Protesters Greet 'Capeman' Premiere
Jan. 30, 1998
NEW YORK (AP) _ The stars who turned out for opening night of Paul Simon's first Broadway musical, ``The Capeman,'' had to pass through an angry relatives of people killed by the show's namesake.
``Other people's tragedy is not entertainment,'' said Donna Krzesinski, whose brother Tony Krzesinski was killed by the real ``Capeman,'' Salvadore Agron. ``If people have a heart, they will not see this play,'' Krzesinski, 37, said as she started to cry.
The musical is based on the life of Agron, who at age 16 stabbed two other 16-year-old boys to death in 1959, thinking they were members of a rival gang. The theater is just a few blocks east of Hell's Kitchen, the working-class neighborhood where the boys were killed.
Parents of Murdered Children, based in Cincinnati, organized a demonstration of about 60 people outside the Times Square theater where Simon's $11 million production opened Thursday night.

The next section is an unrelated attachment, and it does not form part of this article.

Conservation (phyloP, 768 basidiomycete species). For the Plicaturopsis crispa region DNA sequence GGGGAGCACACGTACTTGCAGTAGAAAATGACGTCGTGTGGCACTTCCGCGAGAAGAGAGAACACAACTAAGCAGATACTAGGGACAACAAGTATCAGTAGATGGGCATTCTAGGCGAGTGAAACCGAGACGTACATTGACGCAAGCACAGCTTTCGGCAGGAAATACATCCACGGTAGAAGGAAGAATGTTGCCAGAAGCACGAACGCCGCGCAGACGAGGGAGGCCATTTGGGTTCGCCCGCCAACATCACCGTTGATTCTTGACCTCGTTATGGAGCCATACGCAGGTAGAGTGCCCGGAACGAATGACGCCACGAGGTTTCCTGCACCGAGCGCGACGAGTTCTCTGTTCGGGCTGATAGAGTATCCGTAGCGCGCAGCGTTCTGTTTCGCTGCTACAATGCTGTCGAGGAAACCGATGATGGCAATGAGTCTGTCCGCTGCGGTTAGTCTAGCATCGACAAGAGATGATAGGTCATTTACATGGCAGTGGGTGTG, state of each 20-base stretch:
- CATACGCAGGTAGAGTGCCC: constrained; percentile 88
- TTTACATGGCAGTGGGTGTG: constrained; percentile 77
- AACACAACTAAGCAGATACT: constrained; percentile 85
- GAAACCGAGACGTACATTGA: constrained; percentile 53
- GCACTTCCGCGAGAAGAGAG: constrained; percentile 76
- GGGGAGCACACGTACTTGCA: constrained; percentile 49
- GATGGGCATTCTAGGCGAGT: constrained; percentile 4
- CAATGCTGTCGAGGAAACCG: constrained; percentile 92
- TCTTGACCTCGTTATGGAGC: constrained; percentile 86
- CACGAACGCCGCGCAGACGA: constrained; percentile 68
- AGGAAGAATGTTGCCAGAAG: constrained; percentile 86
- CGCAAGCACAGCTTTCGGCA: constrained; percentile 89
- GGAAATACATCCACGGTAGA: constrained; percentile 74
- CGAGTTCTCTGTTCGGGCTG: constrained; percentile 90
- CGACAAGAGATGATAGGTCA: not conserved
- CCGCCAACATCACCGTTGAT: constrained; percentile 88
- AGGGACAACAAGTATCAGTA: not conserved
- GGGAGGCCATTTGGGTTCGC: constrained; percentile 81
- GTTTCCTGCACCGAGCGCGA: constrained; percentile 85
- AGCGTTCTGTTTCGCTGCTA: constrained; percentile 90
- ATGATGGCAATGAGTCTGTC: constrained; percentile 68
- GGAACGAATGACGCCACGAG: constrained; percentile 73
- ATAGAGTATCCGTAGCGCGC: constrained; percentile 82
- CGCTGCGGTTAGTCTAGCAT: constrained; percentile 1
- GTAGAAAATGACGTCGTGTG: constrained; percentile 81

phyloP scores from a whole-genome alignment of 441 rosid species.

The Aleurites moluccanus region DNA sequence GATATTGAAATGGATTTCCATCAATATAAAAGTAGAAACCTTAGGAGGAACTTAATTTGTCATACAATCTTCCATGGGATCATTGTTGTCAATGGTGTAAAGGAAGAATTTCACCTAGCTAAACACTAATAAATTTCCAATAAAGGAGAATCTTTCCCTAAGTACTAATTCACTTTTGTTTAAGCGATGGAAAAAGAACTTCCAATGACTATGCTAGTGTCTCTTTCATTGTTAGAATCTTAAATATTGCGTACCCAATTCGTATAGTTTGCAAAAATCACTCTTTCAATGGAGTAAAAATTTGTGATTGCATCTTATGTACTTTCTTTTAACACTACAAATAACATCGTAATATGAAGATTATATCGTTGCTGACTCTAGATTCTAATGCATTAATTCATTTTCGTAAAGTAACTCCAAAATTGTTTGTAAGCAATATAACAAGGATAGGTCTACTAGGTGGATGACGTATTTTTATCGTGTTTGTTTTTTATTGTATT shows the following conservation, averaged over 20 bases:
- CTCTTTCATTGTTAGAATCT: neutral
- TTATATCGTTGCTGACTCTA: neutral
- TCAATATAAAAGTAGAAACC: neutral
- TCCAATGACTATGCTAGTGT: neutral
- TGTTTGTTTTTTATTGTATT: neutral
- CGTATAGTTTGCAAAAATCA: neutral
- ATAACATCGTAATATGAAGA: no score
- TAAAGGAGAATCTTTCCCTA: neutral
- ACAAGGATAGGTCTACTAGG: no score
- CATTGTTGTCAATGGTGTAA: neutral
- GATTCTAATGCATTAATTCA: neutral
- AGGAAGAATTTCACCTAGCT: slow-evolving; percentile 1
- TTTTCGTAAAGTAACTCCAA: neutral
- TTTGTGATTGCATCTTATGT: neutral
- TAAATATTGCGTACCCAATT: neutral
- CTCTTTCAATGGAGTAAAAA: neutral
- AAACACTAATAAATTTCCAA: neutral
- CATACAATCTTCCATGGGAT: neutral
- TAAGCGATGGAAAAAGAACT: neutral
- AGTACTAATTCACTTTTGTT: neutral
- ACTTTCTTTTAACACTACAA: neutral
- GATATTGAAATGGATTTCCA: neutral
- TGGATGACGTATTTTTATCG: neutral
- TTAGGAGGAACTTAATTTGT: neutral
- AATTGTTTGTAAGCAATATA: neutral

Kim Erker, a cousin of the other Agron victim, Bobby Young, urged celebrities arriving at the show to boycott it.
``Look at Bill Cosby,'' Erker said. ``Would you make a musical off of that tragedy?''
Among those attending the premiere were Rita Moreno, Jimmy Smits, Penny Marshall, Julia Roberts and Mark Wahlberg.
``I'm keeping an open mind,'' Tony Award-winning actor Jerry Orbach said as he went into the theater.
John Barbour, a spokesman for show producer Dan Klores, had no immediate response to the protest.
Simon does not perform in the musical, which features 38 new compositions he wrote. The songs chronicle Agron's troubled childhood in Puerto Rico, the much-publicized slayings and his 20-year imprisonment and eventual parole.
Agron, a member of a street gang called The Vampires, was dubbed ``The Capeman'' in newspaper headlines because he reportedly draped a black cape lined with red satin across his shoulders the night of the murders.
He and a fellow Vampire, Luis Hernandez, were looking for an Irish gang dubbed the Norsemen. But the boys who died were not gang members. After his arrest, Agron reportedly dared authorities to execute him.
Agron became the youngest man ever on New York state's death row. His sentence was commuted to life in prison in 1962 by Gov. Nelson Rockefeller. He was later paroled and at 43, died of a heart attack in 1986.